The Norman Transcript

Government

January 19, 2014

EPA webinar highlights Norman for environmental accomplishments

NORMAN — When people know their jobs count, they can make a difference. Starting in 2005, the city set a course to implement green strategies, in part by energizing employees in every department to look for ways to conserve energy, reduce waste, and make Norman more environmentally friendly.

The city’s Green Team is made up of city employees from every department, and nowhere have results been more successful than in the utility division.

On Thursday, Norman’s efforts were recognized by the Environmental Protection Agency as the city was featured in a nationwide webinar.

“It’s a huge honor. There are thousands of wastewater treatment plants just in Oklahoma alone,” said Utilities Director Ken Komiske. “For them to pick us is an acknowledgment that Norman is proactive. We have the support of council and our customers. We couldn’t do it without them.”

The webinar highlighted Norman’s energy efficiency accomplishments and green initiatives which resulted in the reduction of an average monthly electric bill from $43,00 to $30,000.

Water Reclamation Facility Superintendent Steven D. Hardeman told webinar viewers that city green initiatives in 2007 caused utility employees to look at the energy management at the southside water reclamation facility — the city’s sewer plant.

Power is one of the highest expenditures at the plant which uses advanced secondary biological treatment of wastewater. Employees who work in the plant and have daily experience made some of the first power saving suggestions, then the city’s partnership with Garver Engineers resulted in more ideas and more savings.

Hardeman said that 63 percent of the operations and maintenance cost at the wastewater treatment plant is utility cost, and 85 percent of the electric used is spent at the aeration basin.

Microbes clean Norman’s wastewater, eating harmful bacteria and other waste products so that the reclaimed water can be released into the river where nature finishes off the job of cleaning and filtering the water. Just like human beings, those microbes need oxygen to survive and the more they work, the more oxygen they use.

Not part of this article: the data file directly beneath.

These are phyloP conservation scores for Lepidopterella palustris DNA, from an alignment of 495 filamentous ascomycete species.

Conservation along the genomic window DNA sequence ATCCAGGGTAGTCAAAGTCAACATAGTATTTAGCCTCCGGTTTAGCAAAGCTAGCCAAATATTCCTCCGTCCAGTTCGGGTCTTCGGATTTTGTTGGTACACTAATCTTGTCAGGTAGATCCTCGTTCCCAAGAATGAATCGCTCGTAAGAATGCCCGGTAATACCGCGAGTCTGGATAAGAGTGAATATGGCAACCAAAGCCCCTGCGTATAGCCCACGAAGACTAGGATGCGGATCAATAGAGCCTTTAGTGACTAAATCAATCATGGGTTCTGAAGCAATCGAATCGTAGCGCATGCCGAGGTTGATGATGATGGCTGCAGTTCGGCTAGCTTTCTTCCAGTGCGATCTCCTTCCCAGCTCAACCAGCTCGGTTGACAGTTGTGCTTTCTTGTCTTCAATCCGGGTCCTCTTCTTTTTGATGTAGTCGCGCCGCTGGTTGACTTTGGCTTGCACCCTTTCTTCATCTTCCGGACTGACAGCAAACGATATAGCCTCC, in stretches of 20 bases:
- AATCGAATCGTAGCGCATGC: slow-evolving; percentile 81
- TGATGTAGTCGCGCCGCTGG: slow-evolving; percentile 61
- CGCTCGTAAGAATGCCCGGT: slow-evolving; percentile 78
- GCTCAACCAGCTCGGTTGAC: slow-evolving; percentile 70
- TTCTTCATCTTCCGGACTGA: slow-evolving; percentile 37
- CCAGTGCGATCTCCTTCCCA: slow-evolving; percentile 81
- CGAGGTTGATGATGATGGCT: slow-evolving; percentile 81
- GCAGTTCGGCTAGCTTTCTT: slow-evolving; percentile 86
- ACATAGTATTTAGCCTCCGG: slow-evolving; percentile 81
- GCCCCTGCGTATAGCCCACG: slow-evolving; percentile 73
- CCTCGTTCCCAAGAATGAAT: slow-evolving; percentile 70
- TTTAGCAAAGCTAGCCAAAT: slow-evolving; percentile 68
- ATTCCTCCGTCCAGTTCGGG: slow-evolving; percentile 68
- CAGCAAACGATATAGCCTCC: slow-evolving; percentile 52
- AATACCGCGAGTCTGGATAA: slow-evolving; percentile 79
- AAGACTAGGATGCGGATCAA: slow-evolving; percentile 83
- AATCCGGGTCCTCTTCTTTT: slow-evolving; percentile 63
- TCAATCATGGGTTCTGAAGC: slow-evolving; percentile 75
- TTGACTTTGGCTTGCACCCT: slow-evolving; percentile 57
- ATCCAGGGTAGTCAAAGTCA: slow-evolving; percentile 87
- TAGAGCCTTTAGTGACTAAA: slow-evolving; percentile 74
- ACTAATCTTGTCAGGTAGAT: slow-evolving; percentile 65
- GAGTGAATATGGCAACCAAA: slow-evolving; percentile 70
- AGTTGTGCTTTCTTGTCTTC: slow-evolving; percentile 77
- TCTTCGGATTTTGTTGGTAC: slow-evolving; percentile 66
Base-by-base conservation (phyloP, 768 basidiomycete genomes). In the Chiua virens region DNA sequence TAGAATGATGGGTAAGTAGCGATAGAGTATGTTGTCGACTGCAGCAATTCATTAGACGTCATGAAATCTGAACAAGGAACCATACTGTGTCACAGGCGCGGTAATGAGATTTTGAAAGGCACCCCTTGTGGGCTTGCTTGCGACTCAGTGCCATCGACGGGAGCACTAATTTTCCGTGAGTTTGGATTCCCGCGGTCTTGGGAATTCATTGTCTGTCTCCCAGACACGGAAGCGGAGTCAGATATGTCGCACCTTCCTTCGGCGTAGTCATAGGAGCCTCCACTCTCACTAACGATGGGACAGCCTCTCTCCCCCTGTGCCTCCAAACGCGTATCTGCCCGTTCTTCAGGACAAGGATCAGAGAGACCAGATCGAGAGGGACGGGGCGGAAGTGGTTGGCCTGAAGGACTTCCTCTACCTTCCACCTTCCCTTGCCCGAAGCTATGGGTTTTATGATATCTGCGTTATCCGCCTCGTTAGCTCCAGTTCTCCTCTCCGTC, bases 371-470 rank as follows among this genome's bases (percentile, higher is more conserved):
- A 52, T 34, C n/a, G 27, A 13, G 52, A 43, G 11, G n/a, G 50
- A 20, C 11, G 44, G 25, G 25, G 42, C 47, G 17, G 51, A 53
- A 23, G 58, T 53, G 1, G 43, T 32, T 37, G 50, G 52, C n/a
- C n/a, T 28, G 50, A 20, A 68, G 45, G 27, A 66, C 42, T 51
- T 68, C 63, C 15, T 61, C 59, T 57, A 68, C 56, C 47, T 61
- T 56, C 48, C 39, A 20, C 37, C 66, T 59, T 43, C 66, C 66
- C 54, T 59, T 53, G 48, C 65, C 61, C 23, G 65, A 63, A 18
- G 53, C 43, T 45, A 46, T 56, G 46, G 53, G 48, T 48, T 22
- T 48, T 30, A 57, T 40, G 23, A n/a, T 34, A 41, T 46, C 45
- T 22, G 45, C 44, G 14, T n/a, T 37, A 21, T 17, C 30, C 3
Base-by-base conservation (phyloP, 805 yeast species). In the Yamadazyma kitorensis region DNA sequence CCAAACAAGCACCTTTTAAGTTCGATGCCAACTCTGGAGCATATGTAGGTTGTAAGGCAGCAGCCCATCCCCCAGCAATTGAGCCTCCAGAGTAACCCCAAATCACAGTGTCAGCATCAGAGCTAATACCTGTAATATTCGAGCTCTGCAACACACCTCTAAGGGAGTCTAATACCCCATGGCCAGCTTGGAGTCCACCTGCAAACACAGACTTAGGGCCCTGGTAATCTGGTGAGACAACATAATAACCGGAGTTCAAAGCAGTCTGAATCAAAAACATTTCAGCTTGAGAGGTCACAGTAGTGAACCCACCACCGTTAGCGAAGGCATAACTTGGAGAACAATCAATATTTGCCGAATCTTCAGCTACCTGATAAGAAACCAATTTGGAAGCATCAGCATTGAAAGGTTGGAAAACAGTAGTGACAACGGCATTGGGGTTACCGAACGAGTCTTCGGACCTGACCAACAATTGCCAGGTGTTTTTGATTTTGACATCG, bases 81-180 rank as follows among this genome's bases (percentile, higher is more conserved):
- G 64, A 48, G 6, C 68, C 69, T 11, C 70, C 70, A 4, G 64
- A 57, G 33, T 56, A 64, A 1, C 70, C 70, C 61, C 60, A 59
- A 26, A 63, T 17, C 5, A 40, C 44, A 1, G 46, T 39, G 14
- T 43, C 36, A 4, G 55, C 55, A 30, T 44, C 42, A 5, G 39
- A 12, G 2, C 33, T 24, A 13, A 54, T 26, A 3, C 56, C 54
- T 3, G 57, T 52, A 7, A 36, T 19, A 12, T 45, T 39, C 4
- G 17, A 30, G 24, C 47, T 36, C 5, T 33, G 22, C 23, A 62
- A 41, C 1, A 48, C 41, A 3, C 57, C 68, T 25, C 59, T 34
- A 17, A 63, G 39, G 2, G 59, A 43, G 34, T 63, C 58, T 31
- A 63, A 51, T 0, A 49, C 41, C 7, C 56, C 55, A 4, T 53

Text Only | Photo Reprints
Government
  • Council OKs $48.8M contract for wastewater plant upgrades

    The Norman City Council awarded a $48.8 million project for wastewater treatment plant upgrades Tuesday. The council accepted a $50.3 million low-interest loan from the Clean Water State Revolving Fund....

    April 23, 2014

  • Craft breweries new category of Okla. made

    Norman will now recognize Oklahoma brewers to allow craft breweries to operate under special licensing. On Tuesday, the city council approved the creation of an additional category of Oklahoma Brewer to the city’s fee schedule for ...

    April 23, 2014

  • City home first to include gray water system

    Neighbors are likely to be green with envy when Allen and Sallie Ahlert have a beautiful lawn and garden without paying extra for city water in the future. That’s because the Ahlerts are including a gray water system in the new home they ...

    April 22, 2014

  • Anti-abortion picketers target Moore schools

    MOORE — Moore City Council member Robert Krows said problems with picketers at schools have gravitated from Norman to Moore and parents are concerned....

    April 22, 2014

  • Oklahoma receives $77.18M tobacco settlement payment

    Oklahoma recieved $77.18 million in annual payments from the tobacco industry under the national Master Settlement Agreement. With the latest receipts, Oklahoma has received $1.16 billion since payments began in 1999. State Treasurer Ken ...

    April 22, 2014

  • Congressman Cole reflects on recovery

    Congressman Tom Cole’s home in Moore was not hit by the May 20 tornado but it came pretty close. His wife has made it clear she wants a saferoom, he said. In a visit to the Transcript on Friday afternoon, Cole talked about tornado ...

    April 19, 2014

  • Oklahoma Water Resources Board grants Norman low-interest loan for facility upgrade

    Norman has been authorized for a $50.3 million loan from the Oklahoma Water Resources Board to fund Phase 2 of the Norman Water Reclamation Facility upgrade. “It’s the single largest loan OWRB has made,” Norman Mayor Cindy Rosenthal said. ...

    April 17, 2014

  • General fund continues to decline as expenses exceed anticipated revenues

    Norman’s expenses will again outstrip projected revenue in the current budget before the city council. The budget for the fiscal year that starts in July and ends June 30, 2015, projects $210,982,020 in total revenues and $213,436,778 in ...

    April 16, 2014

  • County hears presentation on employment opportunities

    The Cleveland County Board of Commissioners listened to a presentation Monday to consider partnering with a nonprofit that provides employment opportunities for prison inmates re-entering the community. Patrick Viklund, Center for ...

    April 15, 2014

  • Drilling operation shows policy gap

    While Norman residents are being encouraged to use rain barrels, a Texas oil and gas company is pumping thousands of gallons of treated drinking water into the ground. The Oklahoma Corporation Commission controls permits for drilling, ...

    April 12, 2014